In my mind, there is no time that both brings ex-pat’s together and makes them long for home like the start of football season. If you’re away at a decent sized college really anywhere east of the Mississippi, that might mean befriending the only Buffalonian in your class, even if that person is someone kind of strange you’d never hang out with on a regular basis. As an adult, this means heading down to the Bills bar in your new home -- or if your town doesn’t have one -- heading to the bar in town in your Bills jersey to show off your true identity as a Western New Yorker. I feel like at the start of the season, these games (which, when it comes down to it, are meaningless to everyone except the front office) are more meaningful to those living outside the area because it gives them a chance to identify with their hometown in a way that they can’t sitting around at the office or with their friends. I can certainly say, as a former ex-pat, that those games have additional meaning when you’re back home to embrace them again.
There are many reasons people leave the area, but the most common I believe, outside of going away to college, is for a career. This is when it comes down to black and white numbers and, as an adult, numbers really dictate everything. I was no different, although while my reasons were both logical in this way, they were completely misguided in others. I didn’t go to New York, or Boston, or DC, or Charlotte, or any of the outposts that gain a sizeable Buffalonian contingent with their own watering holes and other ex-pats to make friends with. No, I went to Montpelier, Vermont, and the first time I ever saw the town in person was when I showed up for the bar exam with everything I owned already packed away in my car (research!). You see, there are no Bills bars; there are only four bars. The only time people approached me was when they thought my Bills hat was a Giants hat. I realized only a couple weeks in, when these meaningless games started, that unlike most ex-pats, the Bills games (and later the Sabres games) would not provide an opportunity for me to feel immersed in the fandamonium back home, but would make me feel even more isolated. Of course, this was a reasonable observation any of my friends made leading up to my relocation, but what can I say: when The Outlander makes a decision, HE MAKES A DECISION, no matter how absurdly detrimental to the long term.
I just noticed I could have described George W. Bush with that statement so I’m going to go throw up real quick.
“Aww that guy in the Bills jersey looks so sad.”
It struck me then that I had just experienced something that EVERY ex-pat could relate to -- what our sports torture looks like when we’re surrounded by people that simply cannot understand it. It also struck me that her statement could have summed up every Bills memory since before I was old enough to drive. The idea of cheering for them every Sunday in person could not have seemed farther away.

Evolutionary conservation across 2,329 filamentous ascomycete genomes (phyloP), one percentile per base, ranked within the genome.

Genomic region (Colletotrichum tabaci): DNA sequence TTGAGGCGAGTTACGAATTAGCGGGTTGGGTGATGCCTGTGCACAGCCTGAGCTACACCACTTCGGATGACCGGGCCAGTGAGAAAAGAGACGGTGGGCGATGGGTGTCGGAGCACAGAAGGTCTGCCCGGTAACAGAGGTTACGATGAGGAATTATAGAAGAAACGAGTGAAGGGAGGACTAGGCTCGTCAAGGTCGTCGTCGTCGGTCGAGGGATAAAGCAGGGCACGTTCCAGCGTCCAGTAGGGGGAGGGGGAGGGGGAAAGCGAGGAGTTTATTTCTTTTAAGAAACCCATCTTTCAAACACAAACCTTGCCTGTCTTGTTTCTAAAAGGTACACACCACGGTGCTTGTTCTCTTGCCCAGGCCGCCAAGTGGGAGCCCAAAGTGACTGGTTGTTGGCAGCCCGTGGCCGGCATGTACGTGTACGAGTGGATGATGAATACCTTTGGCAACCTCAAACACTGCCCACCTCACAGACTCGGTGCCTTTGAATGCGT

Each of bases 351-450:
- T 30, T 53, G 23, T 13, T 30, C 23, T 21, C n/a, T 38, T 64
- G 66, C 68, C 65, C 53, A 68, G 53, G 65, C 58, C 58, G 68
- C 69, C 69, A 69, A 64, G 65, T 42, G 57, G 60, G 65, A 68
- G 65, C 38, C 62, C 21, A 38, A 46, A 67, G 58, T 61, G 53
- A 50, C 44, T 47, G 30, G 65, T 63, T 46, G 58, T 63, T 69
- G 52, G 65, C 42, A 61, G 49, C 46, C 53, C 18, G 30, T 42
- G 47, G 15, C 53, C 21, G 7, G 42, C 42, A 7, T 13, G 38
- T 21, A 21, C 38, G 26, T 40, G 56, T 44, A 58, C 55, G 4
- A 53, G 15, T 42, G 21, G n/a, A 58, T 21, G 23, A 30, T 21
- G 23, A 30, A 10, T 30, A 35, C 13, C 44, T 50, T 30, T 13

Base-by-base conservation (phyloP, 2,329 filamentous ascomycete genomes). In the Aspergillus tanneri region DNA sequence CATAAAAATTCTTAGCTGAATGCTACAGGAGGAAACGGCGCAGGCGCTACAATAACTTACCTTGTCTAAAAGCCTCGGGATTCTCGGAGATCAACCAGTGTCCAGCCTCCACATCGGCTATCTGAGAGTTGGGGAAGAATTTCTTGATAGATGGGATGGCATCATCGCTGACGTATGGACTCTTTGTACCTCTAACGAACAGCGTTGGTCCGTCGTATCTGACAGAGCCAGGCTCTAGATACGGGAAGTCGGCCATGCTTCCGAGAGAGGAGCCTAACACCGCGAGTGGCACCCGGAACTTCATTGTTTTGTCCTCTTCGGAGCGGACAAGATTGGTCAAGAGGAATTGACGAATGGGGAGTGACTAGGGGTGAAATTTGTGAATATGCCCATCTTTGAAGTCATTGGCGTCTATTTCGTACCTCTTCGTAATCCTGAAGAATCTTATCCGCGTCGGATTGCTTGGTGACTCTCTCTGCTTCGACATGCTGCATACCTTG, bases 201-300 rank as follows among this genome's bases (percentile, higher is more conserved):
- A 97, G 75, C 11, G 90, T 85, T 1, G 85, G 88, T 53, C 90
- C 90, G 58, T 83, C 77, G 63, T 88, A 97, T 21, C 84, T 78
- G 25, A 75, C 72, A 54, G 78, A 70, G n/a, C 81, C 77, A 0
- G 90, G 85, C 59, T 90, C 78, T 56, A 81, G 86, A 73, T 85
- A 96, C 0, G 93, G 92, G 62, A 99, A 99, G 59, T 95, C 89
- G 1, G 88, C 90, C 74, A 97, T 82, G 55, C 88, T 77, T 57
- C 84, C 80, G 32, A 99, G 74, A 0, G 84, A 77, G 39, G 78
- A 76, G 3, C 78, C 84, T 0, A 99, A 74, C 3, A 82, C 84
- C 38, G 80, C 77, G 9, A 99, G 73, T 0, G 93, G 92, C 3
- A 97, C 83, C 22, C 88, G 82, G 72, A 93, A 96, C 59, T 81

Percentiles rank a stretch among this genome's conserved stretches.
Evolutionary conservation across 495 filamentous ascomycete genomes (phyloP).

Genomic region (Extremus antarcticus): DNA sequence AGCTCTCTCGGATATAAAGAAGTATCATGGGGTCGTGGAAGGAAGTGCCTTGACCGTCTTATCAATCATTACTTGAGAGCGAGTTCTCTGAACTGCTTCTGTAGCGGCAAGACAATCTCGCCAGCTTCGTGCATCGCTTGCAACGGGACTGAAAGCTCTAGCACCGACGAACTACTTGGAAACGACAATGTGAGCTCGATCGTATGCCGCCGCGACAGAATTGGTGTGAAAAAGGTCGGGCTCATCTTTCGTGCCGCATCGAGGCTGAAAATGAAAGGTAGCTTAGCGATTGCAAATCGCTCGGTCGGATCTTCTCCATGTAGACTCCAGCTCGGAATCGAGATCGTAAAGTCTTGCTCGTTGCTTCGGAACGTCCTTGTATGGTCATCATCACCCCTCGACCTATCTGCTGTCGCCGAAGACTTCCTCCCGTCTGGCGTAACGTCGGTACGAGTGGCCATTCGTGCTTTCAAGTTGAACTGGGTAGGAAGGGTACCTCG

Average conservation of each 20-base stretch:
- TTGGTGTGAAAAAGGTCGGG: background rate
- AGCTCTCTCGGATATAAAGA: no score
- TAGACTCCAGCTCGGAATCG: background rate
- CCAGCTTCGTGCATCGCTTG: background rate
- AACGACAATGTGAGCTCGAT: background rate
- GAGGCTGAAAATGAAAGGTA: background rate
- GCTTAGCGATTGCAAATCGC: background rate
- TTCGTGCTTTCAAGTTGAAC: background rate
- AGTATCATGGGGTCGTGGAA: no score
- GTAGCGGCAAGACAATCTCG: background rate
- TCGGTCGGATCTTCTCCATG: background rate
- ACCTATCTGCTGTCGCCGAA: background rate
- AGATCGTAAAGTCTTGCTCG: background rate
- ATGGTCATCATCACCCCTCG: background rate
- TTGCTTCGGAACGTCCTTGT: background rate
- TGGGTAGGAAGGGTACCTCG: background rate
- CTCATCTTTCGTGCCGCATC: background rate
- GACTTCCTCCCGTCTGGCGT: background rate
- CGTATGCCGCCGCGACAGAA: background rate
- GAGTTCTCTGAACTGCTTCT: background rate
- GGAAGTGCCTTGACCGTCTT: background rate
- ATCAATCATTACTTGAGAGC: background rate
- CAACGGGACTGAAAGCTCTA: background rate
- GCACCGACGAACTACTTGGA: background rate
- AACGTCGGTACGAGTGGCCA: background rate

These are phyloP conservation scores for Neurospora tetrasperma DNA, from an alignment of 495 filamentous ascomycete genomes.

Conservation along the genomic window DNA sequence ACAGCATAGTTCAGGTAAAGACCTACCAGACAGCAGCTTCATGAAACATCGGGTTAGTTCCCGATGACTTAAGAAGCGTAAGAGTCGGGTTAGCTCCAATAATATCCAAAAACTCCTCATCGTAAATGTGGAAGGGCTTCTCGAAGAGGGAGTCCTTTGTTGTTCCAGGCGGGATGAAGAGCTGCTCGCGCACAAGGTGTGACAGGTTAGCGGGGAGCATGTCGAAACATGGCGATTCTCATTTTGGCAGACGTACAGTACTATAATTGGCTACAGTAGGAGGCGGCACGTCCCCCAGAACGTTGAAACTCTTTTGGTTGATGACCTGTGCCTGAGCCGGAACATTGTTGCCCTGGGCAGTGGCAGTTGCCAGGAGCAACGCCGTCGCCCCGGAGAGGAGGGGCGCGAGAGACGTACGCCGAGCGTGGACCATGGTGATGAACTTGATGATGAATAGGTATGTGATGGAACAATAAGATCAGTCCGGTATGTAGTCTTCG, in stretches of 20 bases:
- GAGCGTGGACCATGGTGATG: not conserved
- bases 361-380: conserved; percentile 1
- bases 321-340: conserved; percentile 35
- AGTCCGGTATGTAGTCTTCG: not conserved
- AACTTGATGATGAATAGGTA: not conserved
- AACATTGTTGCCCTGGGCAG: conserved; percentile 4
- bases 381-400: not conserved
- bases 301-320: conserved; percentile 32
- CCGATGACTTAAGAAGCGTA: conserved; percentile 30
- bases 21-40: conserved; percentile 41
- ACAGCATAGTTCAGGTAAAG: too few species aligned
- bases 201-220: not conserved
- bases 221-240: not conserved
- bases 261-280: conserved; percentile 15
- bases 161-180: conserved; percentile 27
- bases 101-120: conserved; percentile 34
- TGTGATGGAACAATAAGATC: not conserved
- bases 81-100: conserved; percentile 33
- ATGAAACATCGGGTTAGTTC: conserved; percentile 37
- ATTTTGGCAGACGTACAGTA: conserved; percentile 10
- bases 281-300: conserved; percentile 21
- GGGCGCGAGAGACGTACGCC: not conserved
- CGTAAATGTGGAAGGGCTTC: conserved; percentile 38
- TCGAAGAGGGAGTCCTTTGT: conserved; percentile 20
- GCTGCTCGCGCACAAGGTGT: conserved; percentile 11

But life’s a funny thing. Just as spontaneously, the following summer I moved home, and the opposite of the token ex-pat story emerged: the random job application that got through happened to be here and suddenly I had a career. And suddenly, the idea of cheering for the Bills every week in person has come to fruition.
During my years away at college and grad school I had watched my friends go through their routine of holding season tickets, enjoying the party more than the games. I’d go once a season but I always told myself that I’d join them as soon as I got out of school. Season tickets became one of those things that would tell me I was at least comfortable with my career and income, it became a goal where I would tell myself “if I’m holding Bills season tickets someday, I know everything’s going alright.”
I also needed to be reintroduced into being a fan after so much apathy. See, I respect the college students who would get up hungover every Sunday and throw them back for the Bills game, but that was almost never me. I can’t count how many games from 2002-2008 I slept through til at least the 3rd quarter, but it has to be a healthy majority. I have three solid memories of games through this era:
1) Attending the 56-10 pats embarrassment on Sunday night.
2) Attending the playoff killing Steelers loss a few days into 2005.
3) My senior year of college I emerged into our townhouse living room to watch a Bills-Dolphins game and my roommate was sitting on the couch, shaking his head. He informed me that when we had returned from the bar, he had drunk dialed a hideous troll from his hometown and she was still in his bed. We had a good laugh and as she emerged from the room, here’s the thing---she never left, instead sitting on the couch next to him to watch the game. Of course, this irritated him to no end, so he started pounding beers, bitching to me every chance he got that this manatee hadn’t left. Well, the fourth quarter hits, he’s borderline blackout drunk, and brings her back into his room to bang it out again. I’ve seen bad beer goggles at four am but to this day, that’s the only time I’ve seen a beer goggle hookup at 4 pm. Go Bills.
To me, these tickets tell me I’m on the right path. To those season ticket holders who have never left, or never had to leave - drink it in, appreciate it, because I assure you there are many of us in remote pockets of this country that would do anything to be in your position. See you on gamedays. Let’s get rowdy, let’s get weird (I’m looking at you, the rest of the Deeg at the season opener), let’s go Buffalo.
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